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From |
"Allan Garland" <agarland@exchange.hsc.mb.ca> |

To |
<statalist@hsphsun2.harvard.edu> |

Subject |
st: Quantile Regression with a skewed and zero-inflated dependent variable? |

Date |
Mon, 4 Aug 2008 09:03:49 -0500 |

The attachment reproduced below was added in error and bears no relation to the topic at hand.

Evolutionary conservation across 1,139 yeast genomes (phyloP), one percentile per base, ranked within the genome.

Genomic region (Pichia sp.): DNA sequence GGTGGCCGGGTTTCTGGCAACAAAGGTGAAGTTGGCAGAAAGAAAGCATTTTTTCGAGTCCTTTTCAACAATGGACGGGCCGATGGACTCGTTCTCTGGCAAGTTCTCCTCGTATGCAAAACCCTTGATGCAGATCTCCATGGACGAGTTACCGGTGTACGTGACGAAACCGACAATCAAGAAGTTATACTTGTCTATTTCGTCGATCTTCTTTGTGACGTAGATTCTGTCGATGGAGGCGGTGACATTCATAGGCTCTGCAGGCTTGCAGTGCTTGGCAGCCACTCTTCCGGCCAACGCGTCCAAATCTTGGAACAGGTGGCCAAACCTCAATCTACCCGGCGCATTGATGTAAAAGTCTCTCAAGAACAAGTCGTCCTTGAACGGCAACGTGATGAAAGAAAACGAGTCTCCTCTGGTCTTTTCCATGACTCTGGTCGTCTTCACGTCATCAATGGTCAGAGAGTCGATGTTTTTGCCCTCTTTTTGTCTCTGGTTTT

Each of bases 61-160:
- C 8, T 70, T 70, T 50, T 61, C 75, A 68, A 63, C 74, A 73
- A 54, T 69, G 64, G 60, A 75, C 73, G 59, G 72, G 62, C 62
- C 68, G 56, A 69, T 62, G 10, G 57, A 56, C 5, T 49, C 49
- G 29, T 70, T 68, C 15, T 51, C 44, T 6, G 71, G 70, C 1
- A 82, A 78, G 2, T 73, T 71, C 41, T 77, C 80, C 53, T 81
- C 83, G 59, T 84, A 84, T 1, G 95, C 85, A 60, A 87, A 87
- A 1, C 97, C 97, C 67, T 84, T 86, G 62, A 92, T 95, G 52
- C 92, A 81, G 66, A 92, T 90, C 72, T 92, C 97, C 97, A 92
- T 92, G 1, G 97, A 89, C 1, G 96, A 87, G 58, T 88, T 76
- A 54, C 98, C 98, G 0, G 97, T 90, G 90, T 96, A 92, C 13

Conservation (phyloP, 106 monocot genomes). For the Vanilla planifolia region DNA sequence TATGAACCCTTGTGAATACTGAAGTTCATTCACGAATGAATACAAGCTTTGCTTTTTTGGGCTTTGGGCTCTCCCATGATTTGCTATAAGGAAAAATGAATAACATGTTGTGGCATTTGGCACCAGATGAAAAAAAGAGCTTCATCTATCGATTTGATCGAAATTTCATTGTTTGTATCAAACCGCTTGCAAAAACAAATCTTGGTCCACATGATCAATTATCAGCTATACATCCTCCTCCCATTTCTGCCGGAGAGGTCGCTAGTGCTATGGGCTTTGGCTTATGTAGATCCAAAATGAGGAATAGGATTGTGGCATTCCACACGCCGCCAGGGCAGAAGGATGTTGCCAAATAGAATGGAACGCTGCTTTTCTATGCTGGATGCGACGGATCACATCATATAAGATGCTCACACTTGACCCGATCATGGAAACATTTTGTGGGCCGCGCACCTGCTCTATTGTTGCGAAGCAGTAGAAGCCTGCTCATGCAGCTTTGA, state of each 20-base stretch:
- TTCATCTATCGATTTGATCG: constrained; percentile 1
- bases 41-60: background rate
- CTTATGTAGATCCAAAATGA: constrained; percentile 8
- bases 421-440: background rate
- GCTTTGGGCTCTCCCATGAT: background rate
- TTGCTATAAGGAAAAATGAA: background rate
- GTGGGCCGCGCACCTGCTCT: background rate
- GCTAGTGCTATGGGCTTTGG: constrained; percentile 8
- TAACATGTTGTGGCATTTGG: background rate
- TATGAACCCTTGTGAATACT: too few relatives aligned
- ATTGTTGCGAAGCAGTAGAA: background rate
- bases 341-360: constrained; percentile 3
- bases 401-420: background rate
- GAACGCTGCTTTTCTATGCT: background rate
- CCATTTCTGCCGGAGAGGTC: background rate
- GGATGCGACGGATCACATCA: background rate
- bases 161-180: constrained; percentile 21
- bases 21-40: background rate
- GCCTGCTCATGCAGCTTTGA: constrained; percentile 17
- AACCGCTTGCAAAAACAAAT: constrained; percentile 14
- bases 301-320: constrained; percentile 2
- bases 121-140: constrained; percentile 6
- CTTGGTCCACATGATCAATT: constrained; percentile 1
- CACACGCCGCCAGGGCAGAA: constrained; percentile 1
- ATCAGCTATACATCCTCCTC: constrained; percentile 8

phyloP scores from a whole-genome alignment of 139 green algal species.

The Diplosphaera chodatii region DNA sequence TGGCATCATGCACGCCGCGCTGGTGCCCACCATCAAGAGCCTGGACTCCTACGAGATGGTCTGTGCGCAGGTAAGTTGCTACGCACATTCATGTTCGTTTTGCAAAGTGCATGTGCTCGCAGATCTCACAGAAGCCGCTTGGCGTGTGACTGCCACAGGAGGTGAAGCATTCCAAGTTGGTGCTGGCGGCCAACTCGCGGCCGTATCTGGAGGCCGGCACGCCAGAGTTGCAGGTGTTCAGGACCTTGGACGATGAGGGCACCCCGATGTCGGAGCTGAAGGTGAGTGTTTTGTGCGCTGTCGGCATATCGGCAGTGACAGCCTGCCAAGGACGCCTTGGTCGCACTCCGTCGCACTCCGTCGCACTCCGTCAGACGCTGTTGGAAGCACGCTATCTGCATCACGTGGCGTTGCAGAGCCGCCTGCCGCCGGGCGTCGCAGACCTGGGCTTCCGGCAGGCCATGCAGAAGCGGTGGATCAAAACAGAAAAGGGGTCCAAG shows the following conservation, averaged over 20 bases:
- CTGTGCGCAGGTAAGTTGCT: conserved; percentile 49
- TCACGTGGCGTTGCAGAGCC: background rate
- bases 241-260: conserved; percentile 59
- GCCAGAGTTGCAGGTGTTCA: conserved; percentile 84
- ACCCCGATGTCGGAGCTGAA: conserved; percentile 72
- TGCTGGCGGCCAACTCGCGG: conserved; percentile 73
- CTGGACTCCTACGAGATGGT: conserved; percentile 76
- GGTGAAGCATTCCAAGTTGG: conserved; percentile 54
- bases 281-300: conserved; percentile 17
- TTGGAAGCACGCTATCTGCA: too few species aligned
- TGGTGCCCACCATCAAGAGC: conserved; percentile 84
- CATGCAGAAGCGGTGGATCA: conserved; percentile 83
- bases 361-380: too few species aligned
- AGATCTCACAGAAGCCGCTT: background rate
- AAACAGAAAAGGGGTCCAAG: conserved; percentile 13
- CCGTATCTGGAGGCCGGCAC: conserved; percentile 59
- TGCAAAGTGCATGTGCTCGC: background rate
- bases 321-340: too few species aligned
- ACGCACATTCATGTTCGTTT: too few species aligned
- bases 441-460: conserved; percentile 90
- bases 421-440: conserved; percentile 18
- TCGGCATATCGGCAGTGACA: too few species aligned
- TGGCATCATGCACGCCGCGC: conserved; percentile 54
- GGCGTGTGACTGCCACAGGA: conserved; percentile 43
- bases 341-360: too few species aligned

I am working on a problem that involves multivariable modeling of: Y=represents a time delay that is not only right-skewed but also has a fairly large probability mass at 0 (i.e. 13% of subjects have Y=0). In particular, I'm interested in the independent varibles associated with unusually long values of Y. So, I decided to create a QR model of the 90th conditional percentile of Y. I did not use a logistic regression approach (after dichotomizing Y at some arbitrary unconditional cutpoint that represents a "long" delay) because of the known problems with that approach (MacCallum R, Zhang S, Preacher K, Rucker D. On the practice of dichotomization of quantitative variables. Psychological Methods 2002;7(1):19-40). Here are 2 of the reviewer's comments for this paper: 1. The real virtue of quantile regression, as argued by its author, is to explore covariate effect by estimating an entire family of conditional quantile functions, albeit this has an implicit ordinal aspect [R. Koenker and K. F. Hallock. Quantile regression. Journal of Economic Perspectives 15 (4):143-156, 2001]. There may be heuristic value in using a selective quantile regression, but this would seem to reproduce the problem of logistic regression at a different level. Moreover, quantile regression would presumably share the difficulty of linear regression in explicitly modelling covariate effect at zero probability. Such is not the case with zero-adjusted estimators within the GLM family, as below. 2. The authors could consider (i) a count-data approach [Y could be expressed in integer hours; fractional hours may be subject to measurement error] and the various zero-inflated count estimators available in Stata or (ii) for a continuous data approach, modelling via zero-adjusted estimators within generalized linear models (GLM), using, say, the inverse-Gaussian or gamma distribution both of which have found utility in modelling skewed distributions [P. de Jong and G. Z. Heller. Generalized Linear Models for Insurance Data, Cambridge, UK:Cambridge University Press, 2008]. My question is: Is he correct? Specifically, I am uncertain about the validity of the criticisms of using QR that he raises in #1. I don't dispute (as he indicates in #2) that alternative statistical approaches are available for this question, but I still believe that a model of the 90th percentile is legitimate approach to this question for this data set and variable distribution. Thus, I'd appreciate anyone's thoughts on: (a) the reviewer's criticisms of using QR for this purpose and in this manner, and (b) the "best" approach to this multivariable modeling problem. Thanks, Allan ------------------------------------------------------------------------ -- Allan Garland, MD, MA Associate Professor of Medicine & Community Health Sciences University of Manitoba Health Sciences Center - GF 222 820 Sherbrook Street Winnipeg, Manitoba R3A 1R9 phone: 204-787-1198 page: 204-935-2166 fax: 204-787-1087 email: agarland@hsc.mb.ca

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